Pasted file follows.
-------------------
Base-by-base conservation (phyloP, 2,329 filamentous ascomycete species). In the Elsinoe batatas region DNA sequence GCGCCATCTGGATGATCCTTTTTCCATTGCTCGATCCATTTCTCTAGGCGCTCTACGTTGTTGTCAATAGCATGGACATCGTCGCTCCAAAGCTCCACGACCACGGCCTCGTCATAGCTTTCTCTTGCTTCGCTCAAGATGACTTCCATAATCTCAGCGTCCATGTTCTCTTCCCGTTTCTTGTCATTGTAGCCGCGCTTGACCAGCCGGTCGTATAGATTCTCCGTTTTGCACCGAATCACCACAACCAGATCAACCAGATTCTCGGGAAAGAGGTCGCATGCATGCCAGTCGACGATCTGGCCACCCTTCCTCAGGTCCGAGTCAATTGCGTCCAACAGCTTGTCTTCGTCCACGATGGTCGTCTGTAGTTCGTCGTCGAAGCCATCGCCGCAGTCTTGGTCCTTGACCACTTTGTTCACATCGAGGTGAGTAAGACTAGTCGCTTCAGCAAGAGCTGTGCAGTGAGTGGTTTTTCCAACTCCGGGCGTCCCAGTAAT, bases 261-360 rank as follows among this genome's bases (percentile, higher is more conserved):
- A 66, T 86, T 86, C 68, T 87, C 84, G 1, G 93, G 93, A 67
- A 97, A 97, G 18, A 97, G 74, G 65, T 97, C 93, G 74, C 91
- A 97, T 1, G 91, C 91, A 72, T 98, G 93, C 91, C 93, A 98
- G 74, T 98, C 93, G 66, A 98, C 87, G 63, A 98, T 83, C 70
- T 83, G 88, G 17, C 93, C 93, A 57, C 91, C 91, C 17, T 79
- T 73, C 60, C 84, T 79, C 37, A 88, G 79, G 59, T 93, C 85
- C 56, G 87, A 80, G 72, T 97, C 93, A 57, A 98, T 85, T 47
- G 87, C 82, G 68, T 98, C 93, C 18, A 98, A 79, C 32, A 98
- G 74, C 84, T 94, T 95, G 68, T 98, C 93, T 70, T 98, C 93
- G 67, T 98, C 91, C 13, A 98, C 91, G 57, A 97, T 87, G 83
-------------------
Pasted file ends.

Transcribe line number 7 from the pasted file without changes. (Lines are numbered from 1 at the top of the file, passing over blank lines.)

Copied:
- T 73, C 60, C 84, T 79, C 37, A 88, G 79, G 59, T 93, C 85